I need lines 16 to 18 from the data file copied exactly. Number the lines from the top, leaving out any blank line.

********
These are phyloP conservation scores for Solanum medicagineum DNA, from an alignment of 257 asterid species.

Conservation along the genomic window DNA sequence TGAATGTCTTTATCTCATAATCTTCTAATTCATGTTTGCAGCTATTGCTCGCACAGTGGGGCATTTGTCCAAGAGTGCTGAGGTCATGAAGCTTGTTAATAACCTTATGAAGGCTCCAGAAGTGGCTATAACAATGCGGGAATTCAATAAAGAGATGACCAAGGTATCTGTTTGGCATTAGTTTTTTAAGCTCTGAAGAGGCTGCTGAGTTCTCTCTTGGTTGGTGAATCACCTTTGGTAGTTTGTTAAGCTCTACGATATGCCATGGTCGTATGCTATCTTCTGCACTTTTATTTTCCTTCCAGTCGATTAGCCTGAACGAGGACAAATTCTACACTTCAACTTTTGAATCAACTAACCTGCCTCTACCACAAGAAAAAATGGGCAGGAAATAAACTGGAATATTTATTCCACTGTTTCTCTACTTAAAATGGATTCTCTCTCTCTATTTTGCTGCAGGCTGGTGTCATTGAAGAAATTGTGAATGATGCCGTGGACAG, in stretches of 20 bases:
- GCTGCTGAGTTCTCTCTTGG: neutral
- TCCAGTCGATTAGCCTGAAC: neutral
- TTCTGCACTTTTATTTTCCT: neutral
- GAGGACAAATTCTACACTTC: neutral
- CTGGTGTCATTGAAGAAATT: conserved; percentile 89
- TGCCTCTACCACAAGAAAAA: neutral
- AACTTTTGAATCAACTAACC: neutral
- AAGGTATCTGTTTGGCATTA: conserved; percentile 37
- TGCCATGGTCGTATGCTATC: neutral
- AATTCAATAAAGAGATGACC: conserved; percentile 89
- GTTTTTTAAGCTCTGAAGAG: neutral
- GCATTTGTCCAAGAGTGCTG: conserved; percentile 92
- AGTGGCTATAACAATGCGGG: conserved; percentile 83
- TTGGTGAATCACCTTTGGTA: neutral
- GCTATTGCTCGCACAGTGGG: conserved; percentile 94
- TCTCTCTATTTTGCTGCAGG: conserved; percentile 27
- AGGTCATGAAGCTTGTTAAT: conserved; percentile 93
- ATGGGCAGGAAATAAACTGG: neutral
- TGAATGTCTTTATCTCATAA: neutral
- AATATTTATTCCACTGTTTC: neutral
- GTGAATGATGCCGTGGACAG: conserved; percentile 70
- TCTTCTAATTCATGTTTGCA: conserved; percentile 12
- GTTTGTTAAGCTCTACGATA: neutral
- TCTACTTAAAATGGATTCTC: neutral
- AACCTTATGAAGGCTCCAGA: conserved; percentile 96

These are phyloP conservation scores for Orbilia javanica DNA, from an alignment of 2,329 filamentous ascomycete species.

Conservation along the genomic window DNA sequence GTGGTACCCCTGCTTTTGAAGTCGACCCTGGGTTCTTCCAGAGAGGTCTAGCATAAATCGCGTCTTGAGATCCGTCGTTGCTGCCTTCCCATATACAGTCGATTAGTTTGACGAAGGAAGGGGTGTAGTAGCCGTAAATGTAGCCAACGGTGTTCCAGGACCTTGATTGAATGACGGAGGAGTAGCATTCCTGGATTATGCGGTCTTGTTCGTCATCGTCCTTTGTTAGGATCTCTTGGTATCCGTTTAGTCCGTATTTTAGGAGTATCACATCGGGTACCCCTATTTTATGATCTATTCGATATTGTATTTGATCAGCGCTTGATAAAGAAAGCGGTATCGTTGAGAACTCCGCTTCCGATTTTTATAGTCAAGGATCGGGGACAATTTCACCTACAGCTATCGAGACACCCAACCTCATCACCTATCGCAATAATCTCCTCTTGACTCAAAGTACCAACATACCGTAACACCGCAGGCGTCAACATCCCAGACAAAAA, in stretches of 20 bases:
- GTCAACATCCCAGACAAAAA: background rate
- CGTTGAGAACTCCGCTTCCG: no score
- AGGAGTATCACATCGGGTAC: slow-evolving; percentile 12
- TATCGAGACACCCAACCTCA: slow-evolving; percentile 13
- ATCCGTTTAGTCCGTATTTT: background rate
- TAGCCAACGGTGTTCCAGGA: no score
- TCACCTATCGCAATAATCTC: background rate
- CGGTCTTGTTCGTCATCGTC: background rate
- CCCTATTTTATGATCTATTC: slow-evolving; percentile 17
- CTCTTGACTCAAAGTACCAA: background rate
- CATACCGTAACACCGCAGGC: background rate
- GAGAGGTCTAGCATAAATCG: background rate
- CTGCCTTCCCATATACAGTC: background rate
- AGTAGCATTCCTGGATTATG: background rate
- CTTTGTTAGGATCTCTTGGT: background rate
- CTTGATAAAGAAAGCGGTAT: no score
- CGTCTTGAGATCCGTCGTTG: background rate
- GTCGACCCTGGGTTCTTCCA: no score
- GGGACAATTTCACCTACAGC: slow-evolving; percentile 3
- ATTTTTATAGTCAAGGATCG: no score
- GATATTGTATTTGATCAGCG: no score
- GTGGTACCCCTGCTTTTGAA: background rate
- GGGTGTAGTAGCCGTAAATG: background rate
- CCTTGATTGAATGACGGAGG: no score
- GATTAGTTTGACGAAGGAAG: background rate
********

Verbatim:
- TTGGTGAATCACCTTTGGTA: neutral
- GCTATTGCTCGCACAGTGGG: conserved; percentile 94
- TCTCTCTATTTTGCTGCAGG: conserved; percentile 27